Thursday, September 04, 2008

Matters of Honor (sic)

'Matters of Honor' by Louis Begley is a wonderful book! Is it a 'bildungsroman'? Might be - I'm not that hot on types of novels.

It's about 3 fairly privileged young men who start college together in the 1950s (at Harvard), and follows their lives - throughout their lives. It's told from the viewpoint of Sam, the son of a couple with a drink problem who appear to be the black sheep of a very middle-class New England family. Henry, a Jew, survived the war in hiding in Poland, and Archie is the son of a US military officer and his wife who has grown up in Panama. They are put together in a student flat and from there their friendship begins.

The question occurs, though, who's 'bildung' is being told here? Is it Sam's, or is it Henry's? Archie remains somewhat peripheral, but Sam and Henry remain closely connected throughout their lives. Henry tries hard to throw off the yoke of Judaism - of course, as a young man with a Polish accent he is always asked how he survived the war, which he hates. His mother clings to him, and his parents want him to become a doctor - but he drops that course and studies classics instead., though later he develops into a direction which might have made his parents proud. Sam's life, on the other hand, proceeds fairly calmly, apart from a mishap or two, into the life of a successful writer.

What's so wonderful about this book? It is written so beautifully (probably better in English, I read it in German), and meanders along so calmly, even though some of the events described in the book are quite traumatic. It is interesting how much the men in this book (in which women are very marginal) talk about their feelings and experiences - most of it is about the emotional lives of the characters. And still the book is unputdownable. Very much worth reading.

(And now it looks like I am off to Georgia for an emergency assignment - and I have exams to pass, and and and....)


Wednesday, September 03, 2008

Get me out of here!

Last night's concert by the 'New Ideas Chamber Orchestra' (NIKO, in Lithuanian) was something quite different. Starved of music, as I have been, I was interested to see what this new band would produce. Hmmmm. The audience consisted mainly of young people few of whom I knew. Which made me wonder what I had let myself in for! (In Lithuania it's mainly the young who go to avantgarde type concerts).

As the audience was filing in some of the performers appeared in different corners of the hall and started fiddling away. In my corner there was a young woman playing Bach; a bit further away another one was doing something virtuosic - but I could not hear her; there was a violist, and another violinist further away. Hmmm?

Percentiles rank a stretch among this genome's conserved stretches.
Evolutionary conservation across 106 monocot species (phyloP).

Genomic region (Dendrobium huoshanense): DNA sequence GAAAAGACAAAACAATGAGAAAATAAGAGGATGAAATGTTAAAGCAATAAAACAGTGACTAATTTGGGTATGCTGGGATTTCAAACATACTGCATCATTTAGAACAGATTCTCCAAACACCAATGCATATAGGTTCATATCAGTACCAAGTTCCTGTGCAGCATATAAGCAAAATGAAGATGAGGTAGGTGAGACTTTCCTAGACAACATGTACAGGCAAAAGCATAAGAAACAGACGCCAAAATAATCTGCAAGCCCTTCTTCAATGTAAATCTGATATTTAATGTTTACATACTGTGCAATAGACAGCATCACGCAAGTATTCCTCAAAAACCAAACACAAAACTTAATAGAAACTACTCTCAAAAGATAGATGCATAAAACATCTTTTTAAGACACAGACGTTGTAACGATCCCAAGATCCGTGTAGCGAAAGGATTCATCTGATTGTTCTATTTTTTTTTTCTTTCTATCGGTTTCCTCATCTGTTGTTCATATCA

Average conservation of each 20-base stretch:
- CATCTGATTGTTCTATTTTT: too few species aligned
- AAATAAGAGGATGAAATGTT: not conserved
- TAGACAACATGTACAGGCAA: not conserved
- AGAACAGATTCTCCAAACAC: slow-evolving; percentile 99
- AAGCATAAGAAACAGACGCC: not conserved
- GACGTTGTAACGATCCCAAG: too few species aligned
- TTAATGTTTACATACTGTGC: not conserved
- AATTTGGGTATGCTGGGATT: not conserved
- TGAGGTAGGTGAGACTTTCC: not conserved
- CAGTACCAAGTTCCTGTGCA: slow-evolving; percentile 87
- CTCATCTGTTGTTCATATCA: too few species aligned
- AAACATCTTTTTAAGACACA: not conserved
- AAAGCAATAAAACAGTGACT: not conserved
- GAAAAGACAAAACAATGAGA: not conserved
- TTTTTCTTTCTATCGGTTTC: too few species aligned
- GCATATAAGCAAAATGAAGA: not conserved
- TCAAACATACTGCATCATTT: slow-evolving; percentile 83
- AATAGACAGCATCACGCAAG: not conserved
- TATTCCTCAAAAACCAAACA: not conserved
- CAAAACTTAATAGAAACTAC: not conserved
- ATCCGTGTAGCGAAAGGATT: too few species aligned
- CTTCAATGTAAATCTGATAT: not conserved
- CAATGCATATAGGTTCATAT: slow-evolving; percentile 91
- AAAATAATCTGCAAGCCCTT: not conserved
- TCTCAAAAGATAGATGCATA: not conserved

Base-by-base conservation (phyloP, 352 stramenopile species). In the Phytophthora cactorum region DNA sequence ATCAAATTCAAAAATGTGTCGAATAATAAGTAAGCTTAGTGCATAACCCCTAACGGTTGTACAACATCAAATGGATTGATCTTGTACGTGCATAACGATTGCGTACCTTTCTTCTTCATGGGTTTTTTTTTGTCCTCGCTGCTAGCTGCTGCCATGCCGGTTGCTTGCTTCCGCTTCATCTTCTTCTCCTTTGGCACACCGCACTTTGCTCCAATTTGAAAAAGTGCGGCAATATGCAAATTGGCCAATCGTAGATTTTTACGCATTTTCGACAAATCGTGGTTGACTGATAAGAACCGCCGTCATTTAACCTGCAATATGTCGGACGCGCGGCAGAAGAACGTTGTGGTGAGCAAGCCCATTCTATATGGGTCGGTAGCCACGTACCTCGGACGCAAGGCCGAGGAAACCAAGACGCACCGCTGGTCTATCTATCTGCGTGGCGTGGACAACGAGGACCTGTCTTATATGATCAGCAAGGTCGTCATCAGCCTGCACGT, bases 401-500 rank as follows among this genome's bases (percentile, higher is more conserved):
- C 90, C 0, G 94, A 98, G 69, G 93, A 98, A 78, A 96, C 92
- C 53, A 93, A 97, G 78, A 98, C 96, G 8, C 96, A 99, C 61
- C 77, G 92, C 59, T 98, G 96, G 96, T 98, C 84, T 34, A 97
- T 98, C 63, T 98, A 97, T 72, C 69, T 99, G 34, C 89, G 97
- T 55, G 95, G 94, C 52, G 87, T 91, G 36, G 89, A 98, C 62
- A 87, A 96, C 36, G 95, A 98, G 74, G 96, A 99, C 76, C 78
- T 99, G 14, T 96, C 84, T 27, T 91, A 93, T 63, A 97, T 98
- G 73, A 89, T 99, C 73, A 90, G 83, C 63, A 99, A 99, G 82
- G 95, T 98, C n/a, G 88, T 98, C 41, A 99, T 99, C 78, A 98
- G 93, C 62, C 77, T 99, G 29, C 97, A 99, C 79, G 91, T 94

A young man and young woman appeared and leaned up against the stage. Turned out, eventually, that he was the conductor/composer(?) and she was the singer. Singer. Yes, well. The musicians sprinkled round the audience eventually disappeared and some reappeared on the stage, which by now featured a string quartet, with a guy playing various gongs at the front, the singer and the conductor/composer(?)/pianist.

The concert was called 'be dvieju bruksniu' ('without two lines/strokes' according to my dictionary). There was no programme. The website says that it was the composer Gediminas Gelgotas' 'musical mystery, a magical evening of musical improvizations', which 'at the same time on the scene shows some 20 young Lithuanian international competition winners as well as NIKO'. Maybe I should have read the blurb more carefully....but there were not 20 people involved, ever.

The first person left during the first piece, where it appeared that the singer was having sex with the microphone, accompanied by the gongs, and possibly the string quartet behind, but we could not hear them over the roar of the gongs. Since I sat in the front row I could neither count how many other people left, nor leave myself - there was a little door near me, but I realised just in time I would still have to cross the auditorium to actually get out. I was trying to think if there was a backdoor, and whether I would be able to climb out over the garden walls at the back of the building.....

Anyway, on it went. Another piece had the same little theme, a few bowed notes and then a 'plink' which was played by the whole string quartet, each member at different times and different pitches - I thought the first violinist did the most masterful 'plink' but the cellist and violist did not pick this up. A further piece had a slightly fugal start; Gelgotas played the piano for a bit, then a song involved the singer in whistling and squeaking - though it's clear that she is also quite capable of singing very high. The music was much the same throughout - I'd have to hear it more often to get the hang of it, but would I really want to?

I have to say that the performers played wonderfully. Particularly the cellist stood out with his warm tone, as did the oboist. It's strange that Gelgotas did not write any whistles or squeaks for any of the other instruments, only the singers - the oboe could have done that quite well, as could the string instruments, all of whom played just very normal bowed string music. But perhaps that would have added a level of complexity beyond his ken.

So it was quite interesting, short (thankfully), but not a great deal of fun.

Roll on Judas Maccabaeus on Sunday!